How Old-School Parenting Is Holding Back Alternative Education
One evening, as I interviewed the principal of a “learning community” in the downtown area of southern city Shenzhen, one of his teenage students kept circling the table. After hovering for a bit, he finally broke in to tell the principal that something had happened to a close friend of his. I was caught off guard, but the principal simply asked: “How are you feeling right now?”
In my experience, when these kinds of things happen, parents’ or teachers’ first reaction is often to tell the child how they should feel or to “calm down.” But the principal just listened and told the child to call him if he wanted to talk more. When I asked him about it, he explained that listening was more important than solving the student’s problems. “In this case, respect the student’s own feelings, don’t try to instill anything in them,” he said. “We don’t like to project our own individual experiences to their situations, because everyone’s experiences are different.”
It’s not a typical approach for Chinese educators. The learning community I was visiting, an alternative educational institution dedicated to “community education” and mutually supportive relationships between students and teachers, is located in what used to be a bank, close to a public library, museum, and a number of parks. The original lobby had been converted into an auditorium, the former vault now a combination common area, creative center, canteen, and tearoom. The community’s more than 80 students used the original account manager’s office for their seminars. Its founder and most of its teachers graduated from Shenzhen’s best public high schools before going abroad to study. Many staff members said they felt a deep disconnect between their parents’ values growing up and with contemporary social metrics of success.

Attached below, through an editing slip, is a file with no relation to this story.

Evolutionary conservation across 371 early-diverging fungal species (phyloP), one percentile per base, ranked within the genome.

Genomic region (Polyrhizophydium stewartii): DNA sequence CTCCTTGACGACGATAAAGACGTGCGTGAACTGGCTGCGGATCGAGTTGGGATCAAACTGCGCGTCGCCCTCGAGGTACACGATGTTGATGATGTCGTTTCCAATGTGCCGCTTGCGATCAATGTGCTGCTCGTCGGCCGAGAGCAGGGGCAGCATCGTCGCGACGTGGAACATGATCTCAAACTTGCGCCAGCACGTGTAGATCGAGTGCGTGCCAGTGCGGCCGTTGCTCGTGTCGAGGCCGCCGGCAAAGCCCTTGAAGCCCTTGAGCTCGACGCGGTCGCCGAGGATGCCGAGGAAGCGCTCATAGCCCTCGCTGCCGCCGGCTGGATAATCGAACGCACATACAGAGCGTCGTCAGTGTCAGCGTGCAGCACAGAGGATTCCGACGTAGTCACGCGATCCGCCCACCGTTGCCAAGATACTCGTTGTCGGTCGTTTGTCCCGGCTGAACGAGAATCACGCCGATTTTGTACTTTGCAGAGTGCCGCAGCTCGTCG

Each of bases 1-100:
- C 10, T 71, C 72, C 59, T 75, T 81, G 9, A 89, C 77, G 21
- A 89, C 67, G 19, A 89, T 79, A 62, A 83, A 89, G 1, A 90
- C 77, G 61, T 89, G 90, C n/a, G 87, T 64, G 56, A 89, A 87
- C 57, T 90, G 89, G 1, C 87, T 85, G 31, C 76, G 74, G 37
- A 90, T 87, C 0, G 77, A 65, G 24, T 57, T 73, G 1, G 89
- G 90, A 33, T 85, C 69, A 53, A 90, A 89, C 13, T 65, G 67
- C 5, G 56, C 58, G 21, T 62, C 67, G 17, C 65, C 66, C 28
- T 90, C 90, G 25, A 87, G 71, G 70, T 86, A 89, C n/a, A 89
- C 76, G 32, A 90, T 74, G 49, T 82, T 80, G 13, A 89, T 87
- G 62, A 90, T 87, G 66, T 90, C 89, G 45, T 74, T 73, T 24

The community would once have been a rarity, but alternative education is on the rise in China. In the Western context, alternative education refers to a wide range of unconventional education options, such as home schooling or alternative schools with their own unique educational theories and philosophies. Over the past 20 years, more and more schools that fall into the latter category have emerged in the country, and institutions like Moonshot Academy and Yitu School have experimented with teaching approaches more responsive to the individual student development, and less test-centric.
Yet, for as promising as this sounds, nearly a year of research has shattered my original impression of alternative education as a potentially superior way to improve children’s lives. Many of the parents and children I spoke with were not actively choosing alternative education. Rather, their kids had dropped out or were expelled from their original schools. And because alternative schools like the one mentioned above charge 100,000 yuan ($15,200) in yearly tuition, they are not affordable for the average income parent.
When I first visited the learning community I mentioned at the beginning of this piece, I was surprised to find that its students spent a significant amount of time playing video games. I never saw the principal or the tutors tell them to stop; sometimes they even joined in.
“Most of the children come here to heal trauma,” the principal told me. “They come here, and the burden placed on them in the system is removed. Only when they get acclimated to the environment can we finally talk about learning and being self-driven.”
Most of the students in his care were considered “challenging” at their old schools. Jay, the student who was worried about his friend, struggled with his grades and was seen as a “problem child.” First his parents moved him to an international school, and then to a private school with an international curriculum, but he could not adapt to the test-based education model and was bored with his lessons. Interested in anime, Jay often dropped terms from anime, comics, and games (ACG) culture into his everyday speech. This made it hard for him to find willing conversation partners. But his new learning community’s young instructors would listen to him patiently.